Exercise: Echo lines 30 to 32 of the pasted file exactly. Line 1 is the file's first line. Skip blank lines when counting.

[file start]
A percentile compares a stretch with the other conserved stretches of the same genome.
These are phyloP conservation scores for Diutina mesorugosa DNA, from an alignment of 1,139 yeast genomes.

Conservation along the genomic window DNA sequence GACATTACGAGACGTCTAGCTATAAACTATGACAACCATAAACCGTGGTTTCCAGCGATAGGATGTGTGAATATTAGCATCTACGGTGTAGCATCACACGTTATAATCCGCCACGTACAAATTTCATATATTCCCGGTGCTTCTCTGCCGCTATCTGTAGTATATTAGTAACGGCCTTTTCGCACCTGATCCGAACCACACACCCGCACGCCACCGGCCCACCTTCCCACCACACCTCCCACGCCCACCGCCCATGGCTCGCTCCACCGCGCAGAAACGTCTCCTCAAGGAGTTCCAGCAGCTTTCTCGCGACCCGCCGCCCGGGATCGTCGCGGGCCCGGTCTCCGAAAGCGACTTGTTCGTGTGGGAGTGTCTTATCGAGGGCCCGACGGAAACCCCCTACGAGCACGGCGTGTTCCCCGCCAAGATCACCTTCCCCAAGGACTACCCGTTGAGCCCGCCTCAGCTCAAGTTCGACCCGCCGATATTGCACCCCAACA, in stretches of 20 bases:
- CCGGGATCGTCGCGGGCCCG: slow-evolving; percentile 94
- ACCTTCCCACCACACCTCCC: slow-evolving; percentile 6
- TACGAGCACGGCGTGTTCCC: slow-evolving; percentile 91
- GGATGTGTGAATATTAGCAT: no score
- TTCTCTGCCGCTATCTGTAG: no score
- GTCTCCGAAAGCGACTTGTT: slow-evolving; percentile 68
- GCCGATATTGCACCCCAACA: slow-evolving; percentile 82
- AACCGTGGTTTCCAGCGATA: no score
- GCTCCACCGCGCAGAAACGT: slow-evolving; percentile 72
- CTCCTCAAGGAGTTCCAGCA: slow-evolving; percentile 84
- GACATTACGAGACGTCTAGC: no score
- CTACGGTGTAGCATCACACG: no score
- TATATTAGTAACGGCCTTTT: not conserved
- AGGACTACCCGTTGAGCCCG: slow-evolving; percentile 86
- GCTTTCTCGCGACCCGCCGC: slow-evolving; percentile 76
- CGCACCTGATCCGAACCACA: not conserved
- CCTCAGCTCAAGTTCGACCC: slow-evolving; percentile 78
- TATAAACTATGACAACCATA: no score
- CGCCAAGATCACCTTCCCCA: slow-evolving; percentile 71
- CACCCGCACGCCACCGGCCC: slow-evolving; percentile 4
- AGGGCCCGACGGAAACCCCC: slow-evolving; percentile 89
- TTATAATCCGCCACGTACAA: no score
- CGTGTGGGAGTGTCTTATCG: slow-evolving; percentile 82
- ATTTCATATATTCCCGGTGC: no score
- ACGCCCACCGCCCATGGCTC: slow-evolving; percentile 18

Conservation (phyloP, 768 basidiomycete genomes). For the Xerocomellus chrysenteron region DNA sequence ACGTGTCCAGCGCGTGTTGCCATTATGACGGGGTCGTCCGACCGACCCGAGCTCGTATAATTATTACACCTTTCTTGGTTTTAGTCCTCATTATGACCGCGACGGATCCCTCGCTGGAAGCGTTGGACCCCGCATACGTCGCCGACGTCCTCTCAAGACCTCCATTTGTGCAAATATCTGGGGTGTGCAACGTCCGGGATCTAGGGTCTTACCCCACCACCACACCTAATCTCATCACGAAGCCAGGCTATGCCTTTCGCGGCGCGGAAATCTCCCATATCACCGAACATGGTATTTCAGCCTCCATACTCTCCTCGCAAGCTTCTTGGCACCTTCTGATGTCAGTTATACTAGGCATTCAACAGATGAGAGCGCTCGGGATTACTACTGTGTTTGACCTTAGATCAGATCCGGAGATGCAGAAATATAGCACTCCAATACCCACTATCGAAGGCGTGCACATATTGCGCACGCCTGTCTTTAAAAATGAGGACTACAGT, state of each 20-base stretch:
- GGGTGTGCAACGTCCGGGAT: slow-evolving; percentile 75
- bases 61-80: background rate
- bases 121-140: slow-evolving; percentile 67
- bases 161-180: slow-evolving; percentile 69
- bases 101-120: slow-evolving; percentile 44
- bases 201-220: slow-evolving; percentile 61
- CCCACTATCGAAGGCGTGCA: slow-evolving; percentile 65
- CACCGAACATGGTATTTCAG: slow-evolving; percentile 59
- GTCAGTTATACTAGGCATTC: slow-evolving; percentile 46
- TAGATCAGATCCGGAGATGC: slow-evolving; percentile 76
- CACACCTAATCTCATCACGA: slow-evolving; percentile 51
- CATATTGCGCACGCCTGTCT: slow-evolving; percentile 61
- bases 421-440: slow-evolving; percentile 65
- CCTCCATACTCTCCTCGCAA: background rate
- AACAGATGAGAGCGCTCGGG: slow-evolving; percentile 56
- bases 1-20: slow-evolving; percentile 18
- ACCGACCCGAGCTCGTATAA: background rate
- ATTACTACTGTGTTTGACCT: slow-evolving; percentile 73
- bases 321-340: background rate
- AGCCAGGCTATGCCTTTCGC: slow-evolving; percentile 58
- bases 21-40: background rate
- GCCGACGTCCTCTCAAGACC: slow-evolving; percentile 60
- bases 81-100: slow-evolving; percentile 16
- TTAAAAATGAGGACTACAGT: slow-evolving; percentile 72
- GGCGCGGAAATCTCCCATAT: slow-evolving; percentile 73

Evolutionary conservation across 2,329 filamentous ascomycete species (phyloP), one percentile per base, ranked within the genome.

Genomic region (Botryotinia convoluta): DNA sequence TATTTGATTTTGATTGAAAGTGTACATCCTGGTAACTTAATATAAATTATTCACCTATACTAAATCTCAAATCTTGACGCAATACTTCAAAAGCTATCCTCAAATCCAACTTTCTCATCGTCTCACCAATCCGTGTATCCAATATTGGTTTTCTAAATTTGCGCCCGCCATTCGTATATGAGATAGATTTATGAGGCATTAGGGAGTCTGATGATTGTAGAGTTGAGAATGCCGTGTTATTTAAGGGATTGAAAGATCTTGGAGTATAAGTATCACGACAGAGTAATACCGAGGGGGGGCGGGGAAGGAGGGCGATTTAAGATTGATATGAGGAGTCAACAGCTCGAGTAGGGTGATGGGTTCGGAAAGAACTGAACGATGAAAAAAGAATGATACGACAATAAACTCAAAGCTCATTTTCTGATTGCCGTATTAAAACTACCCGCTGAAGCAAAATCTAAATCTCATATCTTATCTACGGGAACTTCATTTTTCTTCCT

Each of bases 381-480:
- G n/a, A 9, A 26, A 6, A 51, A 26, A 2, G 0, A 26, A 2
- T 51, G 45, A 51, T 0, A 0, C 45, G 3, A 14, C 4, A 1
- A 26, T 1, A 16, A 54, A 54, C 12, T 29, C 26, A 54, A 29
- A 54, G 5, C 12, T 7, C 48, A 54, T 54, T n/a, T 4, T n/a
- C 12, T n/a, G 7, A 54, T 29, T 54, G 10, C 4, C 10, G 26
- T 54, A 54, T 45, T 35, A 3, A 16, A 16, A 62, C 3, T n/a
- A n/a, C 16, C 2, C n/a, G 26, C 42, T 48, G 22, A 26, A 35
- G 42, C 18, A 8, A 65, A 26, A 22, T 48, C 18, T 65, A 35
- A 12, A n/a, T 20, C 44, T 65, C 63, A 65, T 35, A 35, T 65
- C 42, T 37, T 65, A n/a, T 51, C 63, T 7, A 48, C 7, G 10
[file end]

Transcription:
- GGGTGTGCAACGTCCGGGAT: slow-evolving; percentile 75
- bases 61-80: background rate
- bases 121-140: slow-evolving; percentile 67